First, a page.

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The impact of selected water and wastewater treatment process variables on sludge dewaterability

Fitria, D 2014, The impact of selected water and wastewater treatment process variables on sludge dewaterability , PhD thesis, The University of Salford.

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Abstract

The most significant operational cost in a treatment plant is related to the dewatering and disposal of sludge. Coagulation is the most common process in water and wastewater treatment plants and produces sludge as a by-product. The influence of different important coagulation factors has been investigated in this study to assess corresponding impacts on sludge dewaterability. The CST (Capillary Suction Time) apparatus was used as the main tool to measure sludge dewaterability, followed by the turbidimeter, the particle size analyzer, and the SRF (Specific Resistance to Filtration) as a comparison and also for verification. The CST results indicate that the magnetic stirrer produces the lowest CST values, while the other four shapes of mixers produced similar but higher trends. Rapid mixing velocity and rapid mixing time have varying degrees of influence on the CST value and hence on sludge dewaterability. Rapid mixing velocity seems to have a more significant impact on the CST value than rapid mixing time. The coagulants aluminium sulphate and ferric chloride have similar effects on CST values. The performance of aluminium sulphate and Moringa oleifera are affected by temperature, but the performance of coagulant ferric chloride was hardly impacted. Different synthetic water samples do not significantly affect the CST value. The turbidity result correlates well with the CST value. Observations using the particle size analyzer indicate that, in general, the floc size has a direct correlation with the CST value. The larger the floc size, the lower the CST value. Floc size distribution results show that synthetic raw water has a narrow particle size distribution; synthetic domestic wastewater produced a wider distribution than synthetic raw water. The comparison between the CST and SRF results indicates that the CST and SRF are well correlated if different methods (rapid mixing velocity and rapid mixing time) are used, but uncorrelated if different materials (mixers, coagulants, temperature and water samples) are used. Based on the results of this investigation, the working of the magnetic stirrer should be investigated further in order to implement this mixer in the treatment process. The magnetic stirrer does not only produce the lowest CST value but is also the only mixer that produces different CST values significantly. This is because it produces the optimum G value for sludge formation. The implementation of rapid mixing velocity is more important than rapid mixing time in the operation of a treatment plant. Due to its correlation with temperature, ferric chloride is the most appropriate coagulant among the three types of coagulants used in the treatment plant to reduce sludge dewaterability. Based on the results using different water samples, all of these factors can be used for both inorganic and organic water and wastewater to produce lower sludge dewaterability.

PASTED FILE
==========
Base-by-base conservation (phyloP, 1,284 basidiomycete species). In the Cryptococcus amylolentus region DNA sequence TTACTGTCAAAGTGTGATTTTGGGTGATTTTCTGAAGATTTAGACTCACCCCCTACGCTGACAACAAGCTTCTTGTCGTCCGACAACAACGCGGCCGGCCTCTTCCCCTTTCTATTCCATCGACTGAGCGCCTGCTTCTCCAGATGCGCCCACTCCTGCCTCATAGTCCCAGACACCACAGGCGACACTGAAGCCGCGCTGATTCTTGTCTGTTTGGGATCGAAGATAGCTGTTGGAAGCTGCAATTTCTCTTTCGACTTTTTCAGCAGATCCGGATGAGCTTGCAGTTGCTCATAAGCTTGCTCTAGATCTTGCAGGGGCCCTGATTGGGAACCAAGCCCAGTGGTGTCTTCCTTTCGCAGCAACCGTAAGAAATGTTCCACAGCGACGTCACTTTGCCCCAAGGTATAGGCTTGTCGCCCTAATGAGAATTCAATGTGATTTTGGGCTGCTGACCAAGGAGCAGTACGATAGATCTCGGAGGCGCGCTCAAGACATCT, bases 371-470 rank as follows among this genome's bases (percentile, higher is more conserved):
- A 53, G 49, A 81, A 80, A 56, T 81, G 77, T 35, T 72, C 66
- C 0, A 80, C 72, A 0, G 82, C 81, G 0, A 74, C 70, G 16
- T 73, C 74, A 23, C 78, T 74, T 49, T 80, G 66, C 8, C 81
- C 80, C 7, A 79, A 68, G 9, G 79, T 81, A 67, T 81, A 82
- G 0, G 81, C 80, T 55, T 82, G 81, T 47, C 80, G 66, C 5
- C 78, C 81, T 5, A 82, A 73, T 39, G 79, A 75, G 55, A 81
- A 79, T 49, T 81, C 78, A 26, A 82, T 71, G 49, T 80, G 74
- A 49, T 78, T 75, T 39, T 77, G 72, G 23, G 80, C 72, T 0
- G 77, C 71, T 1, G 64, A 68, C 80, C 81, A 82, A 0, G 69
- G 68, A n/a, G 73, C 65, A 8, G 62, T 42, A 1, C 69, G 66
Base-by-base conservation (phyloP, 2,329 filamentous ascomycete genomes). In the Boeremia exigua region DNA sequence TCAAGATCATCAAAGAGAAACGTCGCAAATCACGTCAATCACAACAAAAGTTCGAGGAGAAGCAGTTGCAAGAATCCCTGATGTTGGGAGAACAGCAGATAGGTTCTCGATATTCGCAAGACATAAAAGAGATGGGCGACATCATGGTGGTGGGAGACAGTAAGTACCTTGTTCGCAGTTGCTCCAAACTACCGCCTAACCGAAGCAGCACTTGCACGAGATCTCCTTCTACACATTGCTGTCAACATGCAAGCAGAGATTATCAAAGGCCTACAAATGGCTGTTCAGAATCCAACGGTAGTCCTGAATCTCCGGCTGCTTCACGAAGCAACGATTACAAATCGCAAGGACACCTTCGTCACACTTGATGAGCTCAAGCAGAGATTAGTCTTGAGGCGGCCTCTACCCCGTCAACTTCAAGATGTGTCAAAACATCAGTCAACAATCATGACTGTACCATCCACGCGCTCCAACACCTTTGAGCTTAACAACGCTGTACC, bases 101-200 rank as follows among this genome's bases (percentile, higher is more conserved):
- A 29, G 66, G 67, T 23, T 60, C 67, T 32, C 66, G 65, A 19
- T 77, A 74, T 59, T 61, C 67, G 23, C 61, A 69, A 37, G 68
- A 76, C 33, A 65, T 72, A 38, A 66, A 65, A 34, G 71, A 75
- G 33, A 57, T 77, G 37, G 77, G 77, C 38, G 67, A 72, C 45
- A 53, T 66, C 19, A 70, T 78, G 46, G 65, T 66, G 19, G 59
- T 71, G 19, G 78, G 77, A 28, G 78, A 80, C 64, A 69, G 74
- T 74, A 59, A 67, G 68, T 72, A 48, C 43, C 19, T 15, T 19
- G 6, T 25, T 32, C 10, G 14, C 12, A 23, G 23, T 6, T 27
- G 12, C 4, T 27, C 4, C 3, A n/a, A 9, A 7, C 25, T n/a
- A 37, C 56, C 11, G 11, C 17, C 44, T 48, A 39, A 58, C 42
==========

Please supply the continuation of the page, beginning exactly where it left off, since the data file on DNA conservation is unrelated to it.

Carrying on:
Item Type: Thesis (PhD)
Themes: Subjects outside of the University Themes
Schools: Schools > School of Computing, Science and Engineering
Schools > School of Computing, Science and Engineering > Salford Innovation Research Centre (SIRC)
Funders: Indonesian Ministry of Education (DIKTI)
Depositing User: Miss Dewi Fitria
Date Deposited: 11 Jul 2014 12:41
Last Modified: 30 Nov 2015 23:53
URI: http://usir.salford.ac.uk/id/eprint/31957

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